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Weight gain after birth could be inherited
Most pregnant women don't retain the extra pounds, but some gain kilos
Women with obese mothers are more likely to gain weight after childbirth, according to a new study.

The research shows that the majority of women do not gain weight following childbirth.

But a small minority who do are more likely to have overweight mothers and/or a negative body image.

One in six put on more than 5 kilos in weight, while some gained as much as 17.7 kilos.

Thirteen per cent found themselves in the obese or overweight category after giving birth.

The researchers, led by Helen Hunt of the University of Greenwich, say there may be some genetic reason why women with overweight mothers gain weight, but it may also be due to inherited lifestyles.

"It is possible that offspring 'inherit' lifestyles that predispose them to gain weight by adopting similar earting habits and exercise patterns to those of their parents," they say.

The fact that the body image of the women's fathers appears to have no impact further suggests that lifestyle rather than genes influences weight gain.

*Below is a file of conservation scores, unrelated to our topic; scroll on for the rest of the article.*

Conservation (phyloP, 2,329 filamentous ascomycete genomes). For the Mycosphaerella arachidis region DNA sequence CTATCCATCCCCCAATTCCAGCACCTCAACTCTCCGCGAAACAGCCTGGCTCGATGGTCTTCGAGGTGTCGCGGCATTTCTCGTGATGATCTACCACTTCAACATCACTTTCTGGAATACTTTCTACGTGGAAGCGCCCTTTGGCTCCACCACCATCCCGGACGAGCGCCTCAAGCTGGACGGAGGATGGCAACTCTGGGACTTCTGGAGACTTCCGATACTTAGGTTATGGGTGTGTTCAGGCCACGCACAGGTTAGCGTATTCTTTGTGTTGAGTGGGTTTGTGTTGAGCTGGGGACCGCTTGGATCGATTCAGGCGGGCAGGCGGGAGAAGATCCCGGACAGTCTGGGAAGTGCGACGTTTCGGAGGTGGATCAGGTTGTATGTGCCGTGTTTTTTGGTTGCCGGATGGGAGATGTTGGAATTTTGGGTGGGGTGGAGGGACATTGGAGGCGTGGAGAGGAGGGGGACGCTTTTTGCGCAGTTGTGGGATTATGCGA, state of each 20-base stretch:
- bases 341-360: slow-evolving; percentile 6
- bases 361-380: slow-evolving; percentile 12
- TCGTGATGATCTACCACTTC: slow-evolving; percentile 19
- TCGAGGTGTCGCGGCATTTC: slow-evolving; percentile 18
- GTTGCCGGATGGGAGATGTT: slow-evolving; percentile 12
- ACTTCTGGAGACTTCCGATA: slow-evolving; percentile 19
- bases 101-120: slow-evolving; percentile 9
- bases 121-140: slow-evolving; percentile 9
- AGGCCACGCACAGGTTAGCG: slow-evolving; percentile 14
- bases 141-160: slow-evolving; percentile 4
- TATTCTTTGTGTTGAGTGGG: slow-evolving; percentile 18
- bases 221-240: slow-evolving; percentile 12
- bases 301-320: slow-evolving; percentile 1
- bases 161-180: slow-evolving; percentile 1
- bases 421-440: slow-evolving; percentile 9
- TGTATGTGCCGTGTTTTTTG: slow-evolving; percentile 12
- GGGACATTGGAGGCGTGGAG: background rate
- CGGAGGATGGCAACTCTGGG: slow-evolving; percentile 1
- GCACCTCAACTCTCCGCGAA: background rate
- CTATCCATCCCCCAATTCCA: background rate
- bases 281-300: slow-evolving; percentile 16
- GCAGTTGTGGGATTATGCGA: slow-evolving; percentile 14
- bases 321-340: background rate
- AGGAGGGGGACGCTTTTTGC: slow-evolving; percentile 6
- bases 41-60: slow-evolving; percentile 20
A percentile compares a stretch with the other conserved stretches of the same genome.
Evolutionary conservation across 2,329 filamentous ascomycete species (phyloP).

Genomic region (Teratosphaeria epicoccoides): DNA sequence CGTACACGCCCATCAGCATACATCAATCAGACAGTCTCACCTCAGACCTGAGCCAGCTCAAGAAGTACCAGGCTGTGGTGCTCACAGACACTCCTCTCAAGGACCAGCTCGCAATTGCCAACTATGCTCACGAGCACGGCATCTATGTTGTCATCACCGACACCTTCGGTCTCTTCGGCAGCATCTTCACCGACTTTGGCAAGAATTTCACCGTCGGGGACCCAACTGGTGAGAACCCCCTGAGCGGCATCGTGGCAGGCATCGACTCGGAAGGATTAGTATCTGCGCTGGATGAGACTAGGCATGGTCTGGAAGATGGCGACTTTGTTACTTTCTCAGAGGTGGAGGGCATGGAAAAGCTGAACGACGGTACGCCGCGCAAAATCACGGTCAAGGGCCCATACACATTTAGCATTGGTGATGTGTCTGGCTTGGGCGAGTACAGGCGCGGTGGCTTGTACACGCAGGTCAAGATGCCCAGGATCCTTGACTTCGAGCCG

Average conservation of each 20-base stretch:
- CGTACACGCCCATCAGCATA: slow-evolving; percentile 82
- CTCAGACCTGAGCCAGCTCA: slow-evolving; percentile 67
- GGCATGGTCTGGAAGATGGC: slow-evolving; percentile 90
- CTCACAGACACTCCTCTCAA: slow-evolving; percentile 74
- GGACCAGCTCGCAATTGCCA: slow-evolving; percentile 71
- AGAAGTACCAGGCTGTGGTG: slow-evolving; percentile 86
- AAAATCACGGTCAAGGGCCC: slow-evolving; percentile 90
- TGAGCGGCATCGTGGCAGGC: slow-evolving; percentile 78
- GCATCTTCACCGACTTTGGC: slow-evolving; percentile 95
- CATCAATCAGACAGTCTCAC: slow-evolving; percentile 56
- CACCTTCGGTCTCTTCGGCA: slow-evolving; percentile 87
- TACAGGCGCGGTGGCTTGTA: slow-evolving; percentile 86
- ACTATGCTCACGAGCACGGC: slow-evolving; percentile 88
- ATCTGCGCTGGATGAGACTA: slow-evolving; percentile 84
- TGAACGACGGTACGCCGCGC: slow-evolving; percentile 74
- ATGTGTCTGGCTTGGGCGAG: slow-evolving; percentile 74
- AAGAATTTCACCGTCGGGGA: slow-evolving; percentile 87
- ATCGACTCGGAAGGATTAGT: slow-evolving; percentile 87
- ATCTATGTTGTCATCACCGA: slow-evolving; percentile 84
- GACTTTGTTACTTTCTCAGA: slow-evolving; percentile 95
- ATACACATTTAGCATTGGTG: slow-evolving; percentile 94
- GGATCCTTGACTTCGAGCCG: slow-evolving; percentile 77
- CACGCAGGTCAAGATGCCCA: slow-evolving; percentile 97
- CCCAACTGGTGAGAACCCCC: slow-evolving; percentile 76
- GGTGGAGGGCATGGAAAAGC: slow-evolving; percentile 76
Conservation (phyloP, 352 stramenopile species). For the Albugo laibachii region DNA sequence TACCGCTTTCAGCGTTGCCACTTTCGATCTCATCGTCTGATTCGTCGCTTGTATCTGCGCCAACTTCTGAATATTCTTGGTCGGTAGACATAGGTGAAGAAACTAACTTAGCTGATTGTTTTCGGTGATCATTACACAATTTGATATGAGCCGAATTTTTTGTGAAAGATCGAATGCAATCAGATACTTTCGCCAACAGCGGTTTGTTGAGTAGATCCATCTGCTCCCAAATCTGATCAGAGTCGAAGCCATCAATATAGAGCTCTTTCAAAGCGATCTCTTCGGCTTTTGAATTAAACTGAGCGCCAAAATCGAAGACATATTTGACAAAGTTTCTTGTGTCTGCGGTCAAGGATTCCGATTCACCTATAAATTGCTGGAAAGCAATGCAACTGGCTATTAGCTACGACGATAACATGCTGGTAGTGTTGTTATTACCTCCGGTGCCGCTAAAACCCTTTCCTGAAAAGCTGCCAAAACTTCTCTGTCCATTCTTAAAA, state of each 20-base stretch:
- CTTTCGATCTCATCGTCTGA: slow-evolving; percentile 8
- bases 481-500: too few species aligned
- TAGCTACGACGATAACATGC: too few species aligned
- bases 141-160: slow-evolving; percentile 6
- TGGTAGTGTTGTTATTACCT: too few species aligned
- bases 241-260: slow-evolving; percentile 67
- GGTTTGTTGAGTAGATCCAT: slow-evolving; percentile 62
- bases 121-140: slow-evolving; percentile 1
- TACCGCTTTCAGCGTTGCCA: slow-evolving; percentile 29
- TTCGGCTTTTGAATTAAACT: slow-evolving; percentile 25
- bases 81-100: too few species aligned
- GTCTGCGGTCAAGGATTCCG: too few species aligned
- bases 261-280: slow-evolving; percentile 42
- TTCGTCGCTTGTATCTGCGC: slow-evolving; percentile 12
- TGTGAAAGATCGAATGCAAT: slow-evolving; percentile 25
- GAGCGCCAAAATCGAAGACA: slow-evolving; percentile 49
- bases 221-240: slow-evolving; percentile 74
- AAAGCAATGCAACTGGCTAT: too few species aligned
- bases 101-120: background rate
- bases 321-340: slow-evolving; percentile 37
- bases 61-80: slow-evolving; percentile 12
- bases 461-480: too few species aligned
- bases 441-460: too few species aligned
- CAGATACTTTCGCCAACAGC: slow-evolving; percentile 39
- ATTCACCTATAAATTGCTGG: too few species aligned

Silhouette

The researchers studied 74 South London women from the beginning of their pregnancy to two and a half years after they had given birth.

The women had to pick out a silhouette which best represented their mother.

Women who were more likely to gain weight after the birth tended to select bigger silhouettes.

The researchers looked at a series of factors which could influence weight gain, including smoking, depression, lack of social support networks and stress.

They found that, when all these factors were taken out of the equation, women with overweight mothers and those who were depressed about their body image after birth were more likely to pile on the pounds.

Previous research has shown a link between depression, reduced self esteem and weight gain.

Eating for two

The study, which is published in the Journal of Epidemiology and Community Health, found that increased food intake was the main reason for increased weight rather than a lack of exercise.

More than a fifth of the women said they were eating more after the birth than before.

They put on an average of 2.9 kilos more than mothers who did not increase their intake.

The researchers speculated that this could be because they were more likely to be at home where food was more accessible.

See also:

15 Jan 99 | Health
22 Jan 99 | Health
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